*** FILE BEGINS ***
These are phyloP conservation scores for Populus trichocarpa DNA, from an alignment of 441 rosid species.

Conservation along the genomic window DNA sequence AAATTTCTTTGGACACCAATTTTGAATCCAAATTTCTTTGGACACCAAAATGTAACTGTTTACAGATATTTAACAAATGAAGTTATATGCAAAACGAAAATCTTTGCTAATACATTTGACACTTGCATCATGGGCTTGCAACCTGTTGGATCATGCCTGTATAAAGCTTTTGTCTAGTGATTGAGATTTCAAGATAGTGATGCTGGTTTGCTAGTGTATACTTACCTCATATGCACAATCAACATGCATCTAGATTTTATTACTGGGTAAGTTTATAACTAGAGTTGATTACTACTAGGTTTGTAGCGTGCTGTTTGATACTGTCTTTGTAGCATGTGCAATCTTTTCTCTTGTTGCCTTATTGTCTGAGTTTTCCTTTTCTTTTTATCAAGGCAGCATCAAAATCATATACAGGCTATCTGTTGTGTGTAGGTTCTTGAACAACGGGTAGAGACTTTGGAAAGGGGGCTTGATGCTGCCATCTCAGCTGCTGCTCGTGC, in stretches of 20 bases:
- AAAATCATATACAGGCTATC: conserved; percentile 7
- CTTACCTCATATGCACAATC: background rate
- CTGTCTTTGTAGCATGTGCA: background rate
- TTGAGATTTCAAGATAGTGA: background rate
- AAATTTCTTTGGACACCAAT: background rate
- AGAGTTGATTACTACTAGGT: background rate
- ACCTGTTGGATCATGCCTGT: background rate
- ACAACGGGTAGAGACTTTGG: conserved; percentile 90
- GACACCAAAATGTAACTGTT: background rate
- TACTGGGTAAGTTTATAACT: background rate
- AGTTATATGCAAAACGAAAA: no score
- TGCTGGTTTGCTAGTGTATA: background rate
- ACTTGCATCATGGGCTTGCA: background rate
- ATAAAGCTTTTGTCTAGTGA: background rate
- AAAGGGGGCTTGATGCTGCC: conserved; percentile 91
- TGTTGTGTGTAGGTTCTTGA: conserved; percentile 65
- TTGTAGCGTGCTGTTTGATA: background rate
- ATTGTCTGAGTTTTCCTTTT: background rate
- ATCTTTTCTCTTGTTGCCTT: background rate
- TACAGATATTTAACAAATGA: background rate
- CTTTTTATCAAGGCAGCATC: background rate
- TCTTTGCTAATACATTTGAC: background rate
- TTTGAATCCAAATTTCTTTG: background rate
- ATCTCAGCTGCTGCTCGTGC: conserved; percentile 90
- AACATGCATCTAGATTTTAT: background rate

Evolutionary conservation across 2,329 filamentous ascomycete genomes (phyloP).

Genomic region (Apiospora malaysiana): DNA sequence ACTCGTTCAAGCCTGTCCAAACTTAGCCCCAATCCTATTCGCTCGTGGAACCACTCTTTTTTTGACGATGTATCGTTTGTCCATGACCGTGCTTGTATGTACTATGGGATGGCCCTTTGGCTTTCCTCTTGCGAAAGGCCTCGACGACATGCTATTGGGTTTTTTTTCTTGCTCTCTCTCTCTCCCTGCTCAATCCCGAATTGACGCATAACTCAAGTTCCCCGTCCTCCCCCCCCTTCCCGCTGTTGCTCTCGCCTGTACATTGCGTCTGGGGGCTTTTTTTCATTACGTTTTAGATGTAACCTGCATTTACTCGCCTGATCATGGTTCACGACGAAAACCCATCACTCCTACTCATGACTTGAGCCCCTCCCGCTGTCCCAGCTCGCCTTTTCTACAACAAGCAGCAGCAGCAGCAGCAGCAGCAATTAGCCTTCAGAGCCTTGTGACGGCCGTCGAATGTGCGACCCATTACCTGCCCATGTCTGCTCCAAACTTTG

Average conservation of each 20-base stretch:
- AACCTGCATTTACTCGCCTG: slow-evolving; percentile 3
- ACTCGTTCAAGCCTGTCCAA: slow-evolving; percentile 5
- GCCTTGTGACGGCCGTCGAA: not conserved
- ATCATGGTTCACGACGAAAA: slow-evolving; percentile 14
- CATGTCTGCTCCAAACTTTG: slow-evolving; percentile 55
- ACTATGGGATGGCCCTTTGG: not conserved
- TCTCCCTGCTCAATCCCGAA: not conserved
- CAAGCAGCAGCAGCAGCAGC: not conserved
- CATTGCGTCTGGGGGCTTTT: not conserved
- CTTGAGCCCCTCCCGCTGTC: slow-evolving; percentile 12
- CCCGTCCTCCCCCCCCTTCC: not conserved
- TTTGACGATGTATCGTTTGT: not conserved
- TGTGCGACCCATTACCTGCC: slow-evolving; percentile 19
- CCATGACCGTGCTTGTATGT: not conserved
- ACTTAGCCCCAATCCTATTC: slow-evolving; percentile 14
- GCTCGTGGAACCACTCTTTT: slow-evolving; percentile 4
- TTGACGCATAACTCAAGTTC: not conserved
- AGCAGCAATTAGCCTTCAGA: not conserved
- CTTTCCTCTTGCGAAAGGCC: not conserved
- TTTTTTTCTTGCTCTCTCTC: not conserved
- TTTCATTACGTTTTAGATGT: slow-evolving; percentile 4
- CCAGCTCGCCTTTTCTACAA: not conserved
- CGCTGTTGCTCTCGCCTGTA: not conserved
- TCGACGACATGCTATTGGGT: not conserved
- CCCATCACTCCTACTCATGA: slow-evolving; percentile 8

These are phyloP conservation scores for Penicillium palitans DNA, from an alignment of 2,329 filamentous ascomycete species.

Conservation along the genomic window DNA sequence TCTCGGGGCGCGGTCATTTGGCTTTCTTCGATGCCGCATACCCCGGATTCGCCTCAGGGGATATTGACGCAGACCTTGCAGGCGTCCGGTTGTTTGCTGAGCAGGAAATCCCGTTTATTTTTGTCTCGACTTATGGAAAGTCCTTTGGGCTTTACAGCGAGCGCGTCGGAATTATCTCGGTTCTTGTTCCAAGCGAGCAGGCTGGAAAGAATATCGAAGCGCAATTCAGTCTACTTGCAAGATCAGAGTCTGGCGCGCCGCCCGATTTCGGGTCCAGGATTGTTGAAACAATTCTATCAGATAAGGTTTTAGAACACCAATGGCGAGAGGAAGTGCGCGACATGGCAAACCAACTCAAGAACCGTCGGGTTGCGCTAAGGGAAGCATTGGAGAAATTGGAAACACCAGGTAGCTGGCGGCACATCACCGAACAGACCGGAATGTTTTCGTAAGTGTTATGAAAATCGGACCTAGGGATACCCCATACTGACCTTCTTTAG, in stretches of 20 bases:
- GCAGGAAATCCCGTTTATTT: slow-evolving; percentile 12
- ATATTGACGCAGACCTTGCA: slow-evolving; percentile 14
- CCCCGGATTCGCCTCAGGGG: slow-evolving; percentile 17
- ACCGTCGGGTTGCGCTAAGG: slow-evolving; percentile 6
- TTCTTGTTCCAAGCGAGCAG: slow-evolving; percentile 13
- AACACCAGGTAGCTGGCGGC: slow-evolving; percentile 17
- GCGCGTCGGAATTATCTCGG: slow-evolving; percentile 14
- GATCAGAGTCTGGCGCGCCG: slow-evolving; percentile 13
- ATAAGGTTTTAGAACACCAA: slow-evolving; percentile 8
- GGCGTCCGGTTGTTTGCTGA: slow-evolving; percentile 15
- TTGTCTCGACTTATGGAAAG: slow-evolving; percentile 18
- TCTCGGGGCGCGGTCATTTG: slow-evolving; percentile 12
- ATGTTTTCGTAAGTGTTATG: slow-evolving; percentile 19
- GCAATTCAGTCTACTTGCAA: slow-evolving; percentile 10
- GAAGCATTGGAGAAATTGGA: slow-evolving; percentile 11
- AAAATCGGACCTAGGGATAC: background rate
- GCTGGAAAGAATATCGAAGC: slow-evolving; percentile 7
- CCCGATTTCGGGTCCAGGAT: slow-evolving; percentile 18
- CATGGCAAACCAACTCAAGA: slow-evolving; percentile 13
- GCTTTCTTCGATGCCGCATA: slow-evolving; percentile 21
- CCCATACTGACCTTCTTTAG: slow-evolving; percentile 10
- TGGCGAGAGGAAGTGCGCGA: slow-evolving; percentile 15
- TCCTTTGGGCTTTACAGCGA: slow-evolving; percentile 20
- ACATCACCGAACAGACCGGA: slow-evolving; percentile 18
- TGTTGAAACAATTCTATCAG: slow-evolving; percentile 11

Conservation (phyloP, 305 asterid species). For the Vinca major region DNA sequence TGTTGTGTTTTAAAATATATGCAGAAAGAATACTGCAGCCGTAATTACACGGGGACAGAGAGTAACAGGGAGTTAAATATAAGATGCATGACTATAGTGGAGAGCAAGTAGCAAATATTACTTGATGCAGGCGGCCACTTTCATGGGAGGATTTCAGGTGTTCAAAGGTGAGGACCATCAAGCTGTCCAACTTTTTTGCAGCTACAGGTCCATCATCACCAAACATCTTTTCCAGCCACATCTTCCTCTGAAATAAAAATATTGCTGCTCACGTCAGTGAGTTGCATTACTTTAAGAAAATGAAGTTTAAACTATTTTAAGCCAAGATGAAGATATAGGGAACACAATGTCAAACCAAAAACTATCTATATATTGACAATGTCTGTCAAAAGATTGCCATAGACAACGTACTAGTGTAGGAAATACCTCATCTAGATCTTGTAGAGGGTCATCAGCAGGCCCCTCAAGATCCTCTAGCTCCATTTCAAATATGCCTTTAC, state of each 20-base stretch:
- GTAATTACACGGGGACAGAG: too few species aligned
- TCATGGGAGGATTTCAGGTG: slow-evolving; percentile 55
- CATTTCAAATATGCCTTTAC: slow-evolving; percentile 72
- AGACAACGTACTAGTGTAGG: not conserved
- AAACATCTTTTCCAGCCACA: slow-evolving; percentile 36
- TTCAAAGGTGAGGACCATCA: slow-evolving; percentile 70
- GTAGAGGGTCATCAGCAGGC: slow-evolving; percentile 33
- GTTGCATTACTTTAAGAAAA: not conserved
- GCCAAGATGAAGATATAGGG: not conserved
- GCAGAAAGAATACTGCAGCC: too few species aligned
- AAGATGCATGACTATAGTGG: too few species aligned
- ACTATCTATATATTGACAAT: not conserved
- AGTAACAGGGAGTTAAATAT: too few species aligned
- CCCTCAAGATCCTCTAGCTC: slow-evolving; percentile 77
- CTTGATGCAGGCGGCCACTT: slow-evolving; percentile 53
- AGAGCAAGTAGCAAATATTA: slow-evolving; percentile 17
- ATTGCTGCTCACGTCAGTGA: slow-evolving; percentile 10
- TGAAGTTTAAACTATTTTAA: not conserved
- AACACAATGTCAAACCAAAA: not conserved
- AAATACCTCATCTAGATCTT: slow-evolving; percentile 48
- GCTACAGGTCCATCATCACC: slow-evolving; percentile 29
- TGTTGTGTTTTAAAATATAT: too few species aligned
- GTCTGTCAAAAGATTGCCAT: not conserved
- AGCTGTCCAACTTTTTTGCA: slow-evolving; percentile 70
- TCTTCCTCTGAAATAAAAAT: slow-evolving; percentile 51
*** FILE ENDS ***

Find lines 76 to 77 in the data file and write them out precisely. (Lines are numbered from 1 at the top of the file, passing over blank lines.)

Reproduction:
- CATGGCAAACCAACTCAAGA: slow-evolving; percentile 13
- GCTTTCTTCGATGCCGCATA: slow-evolving; percentile 21